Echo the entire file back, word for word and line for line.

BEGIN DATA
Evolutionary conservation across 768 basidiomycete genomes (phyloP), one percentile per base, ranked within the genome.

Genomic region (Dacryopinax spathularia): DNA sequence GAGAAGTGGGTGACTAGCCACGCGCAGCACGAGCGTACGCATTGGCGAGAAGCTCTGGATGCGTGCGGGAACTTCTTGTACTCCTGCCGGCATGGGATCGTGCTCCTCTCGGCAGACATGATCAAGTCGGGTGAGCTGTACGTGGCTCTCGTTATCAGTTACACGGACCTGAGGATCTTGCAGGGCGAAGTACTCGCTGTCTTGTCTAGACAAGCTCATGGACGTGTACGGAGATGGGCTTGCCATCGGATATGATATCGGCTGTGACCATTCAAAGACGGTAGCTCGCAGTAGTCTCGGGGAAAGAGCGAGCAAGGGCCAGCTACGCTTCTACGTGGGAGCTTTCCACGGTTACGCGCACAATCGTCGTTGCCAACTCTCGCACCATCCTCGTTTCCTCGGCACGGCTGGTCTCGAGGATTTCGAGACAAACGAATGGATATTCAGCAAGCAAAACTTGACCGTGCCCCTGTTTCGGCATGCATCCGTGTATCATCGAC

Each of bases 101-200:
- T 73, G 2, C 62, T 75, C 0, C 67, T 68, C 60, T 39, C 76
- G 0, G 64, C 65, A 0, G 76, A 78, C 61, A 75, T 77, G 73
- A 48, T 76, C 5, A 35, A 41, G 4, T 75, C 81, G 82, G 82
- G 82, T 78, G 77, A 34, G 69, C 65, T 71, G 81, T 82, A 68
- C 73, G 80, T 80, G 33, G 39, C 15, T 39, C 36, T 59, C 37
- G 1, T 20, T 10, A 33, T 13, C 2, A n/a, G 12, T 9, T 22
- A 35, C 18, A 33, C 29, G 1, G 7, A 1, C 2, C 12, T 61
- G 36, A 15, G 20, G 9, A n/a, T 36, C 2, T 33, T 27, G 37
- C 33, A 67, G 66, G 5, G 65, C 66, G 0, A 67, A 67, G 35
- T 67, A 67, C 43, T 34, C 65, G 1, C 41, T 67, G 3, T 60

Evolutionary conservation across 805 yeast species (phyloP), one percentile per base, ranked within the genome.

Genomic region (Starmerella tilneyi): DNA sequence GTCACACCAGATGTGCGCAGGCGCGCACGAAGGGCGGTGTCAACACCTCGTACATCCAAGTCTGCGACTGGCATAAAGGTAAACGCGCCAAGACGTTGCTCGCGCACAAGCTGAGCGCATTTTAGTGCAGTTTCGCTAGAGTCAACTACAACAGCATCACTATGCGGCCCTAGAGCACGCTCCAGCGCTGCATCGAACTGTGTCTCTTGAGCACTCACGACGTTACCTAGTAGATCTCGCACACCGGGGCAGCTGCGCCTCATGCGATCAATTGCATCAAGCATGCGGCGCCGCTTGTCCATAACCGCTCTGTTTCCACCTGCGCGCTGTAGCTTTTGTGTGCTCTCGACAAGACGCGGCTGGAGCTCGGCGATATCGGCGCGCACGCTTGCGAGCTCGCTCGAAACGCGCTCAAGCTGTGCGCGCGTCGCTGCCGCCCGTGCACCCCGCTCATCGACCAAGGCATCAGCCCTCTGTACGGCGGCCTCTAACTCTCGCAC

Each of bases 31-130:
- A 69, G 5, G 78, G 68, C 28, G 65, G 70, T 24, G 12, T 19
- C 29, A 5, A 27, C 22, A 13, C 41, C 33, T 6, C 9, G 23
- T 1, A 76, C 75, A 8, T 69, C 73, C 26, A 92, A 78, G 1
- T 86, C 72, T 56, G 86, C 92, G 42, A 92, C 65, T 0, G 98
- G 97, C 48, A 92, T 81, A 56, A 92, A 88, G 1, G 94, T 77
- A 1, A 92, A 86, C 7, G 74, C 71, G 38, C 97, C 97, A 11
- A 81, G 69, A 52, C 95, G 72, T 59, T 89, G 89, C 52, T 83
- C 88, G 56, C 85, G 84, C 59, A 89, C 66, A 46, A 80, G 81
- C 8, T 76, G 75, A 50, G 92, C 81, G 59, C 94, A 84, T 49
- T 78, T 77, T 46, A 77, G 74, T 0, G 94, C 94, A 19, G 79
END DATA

Evolutionary conservation across 768 basidiomycete genomes (phyloP), one percentile per base, ranked within the genome.

Genomic region (Dacryopinax spathularia): DNA sequence GAGAAGTGGGTGACTAGCCACGCGCAGCACGAGCGTACGCATTGGCGAGAAGCTCTGGATGCGTGCGGGAACTTCTTGTACTCCTGCCGGCATGGGATCGTGCTCCTCTCGGCAGACATGATCAAGTCGGGTGAGCTGTACGTGGCTCTCGTTATCAGTTACACGGACCTGAGGATCTTGCAGGGCGAAGTACTCGCTGTCTTGTCTAGACAAGCTCATGGACGTGTACGGAGATGGGCTTGCCATCGGATATGATATCGGCTGTGACCATTCAAAGACGGTAGCTCGCAGTAGTCTCGGGGAAAGAGCGAGCAAGGGCCAGCTACGCTTCTACGTGGGAGCTTTCCACGGTTACGCGCACAATCGTCGTTGCCAACTCTCGCACCATCCTCGTTTCCTCGGCACGGCTGGTCTCGAGGATTTCGAGACAAACGAATGGATATTCAGCAAGCAAAACTTGACCGTGCCCCTGTTTCGGCATGCATCCGTGTATCATCGAC

Each of bases 101-200:
- T 73, G 2, C 62, T 75, C 0, C 67, T 68, C 60, T 39, C 76
- G 0, G 64, C 65, A 0, G 76, A 78, C 61, A 75, T 77, G 73
- A 48, T 76, C 5, A 35, A 41, G 4, T 75, C 81, G 82, G 82
- G 82, T 78, G 77, A 34, G 69, C 65, T 71, G 81, T 82, A 68
- C 73, G 80, T 80, G 33, G 39, C 15, T 39, C 36, T 59, C 37
- G 1, T 20, T 10, A 33, T 13, C 2, A n/a, G 12, T 9, T 22
- A 35, C 18, A 33, C 29, G 1, G 7, A 1, C 2, C 12, T 61
- G 36, A 15, G 20, G 9, A n/a, T 36, C 2, T 33, T 27, G 37
- C 33, A 67, G 66, G 5, G 65, C 66, G 0, A 67, A 67, G 35
- T 67, A 67, C 43, T 34, C 65, G 1, C 41, T 67, G 3, T 60

Evolutionary conservation across 805 yeast species (phyloP), one percentile per base, ranked within the genome.

Genomic region (Starmerella tilneyi): DNA sequence GTCACACCAGATGTGCGCAGGCGCGCACGAAGGGCGGTGTCAACACCTCGTACATCCAAGTCTGCGACTGGCATAAAGGTAAACGCGCCAAGACGTTGCTCGCGCACAAGCTGAGCGCATTTTAGTGCAGTTTCGCTAGAGTCAACTACAACAGCATCACTATGCGGCCCTAGAGCACGCTCCAGCGCTGCATCGAACTGTGTCTCTTGAGCACTCACGACGTTACCTAGTAGATCTCGCACACCGGGGCAGCTGCGCCTCATGCGATCAATTGCATCAAGCATGCGGCGCCGCTTGTCCATAACCGCTCTGTTTCCACCTGCGCGCTGTAGCTTTTGTGTGCTCTCGACAAGACGCGGCTGGAGCTCGGCGATATCGGCGCGCACGCTTGCGAGCTCGCTCGAAACGCGCTCAAGCTGTGCGCGCGTCGCTGCCGCCCGTGCACCCCGCTCATCGACCAAGGCATCAGCCCTCTGTACGGCGGCCTCTAACTCTCGCAC

Each of bases 31-130:
- A 69, G 5, G 78, G 68, C 28, G 65, G 70, T 24, G 12, T 19
- C 29, A 5, A 27, C 22, A 13, C 41, C 33, T 6, C 9, G 23
- T 1, A 76, C 75, A 8, T 69, C 73, C 26, A 92, A 78, G 1
- T 86, C 72, T 56, G 86, C 92, G 42, A 92, C 65, T 0, G 98
- G 97, C 48, A 92, T 81, A 56, A 92, A 88, G 1, G 94, T 77
- A 1, A 92, A 86, C 7, G 74, C 71, G 38, C 97, C 97, A 11
- A 81, G 69, A 52, C 95, G 72, T 59, T 89, G 89, C 52, T 83
- C 88, G 56, C 85, G 84, C 59, A 89, C 66, A 46, A 80, G 81
- C 8, T 76, G 75, A 50, G 92, C 81, G 59, C 94, A 84, T 49
- T 78, T 77, T 46, A 77, G 74, T 0, G 94, C 94, A 19, G 79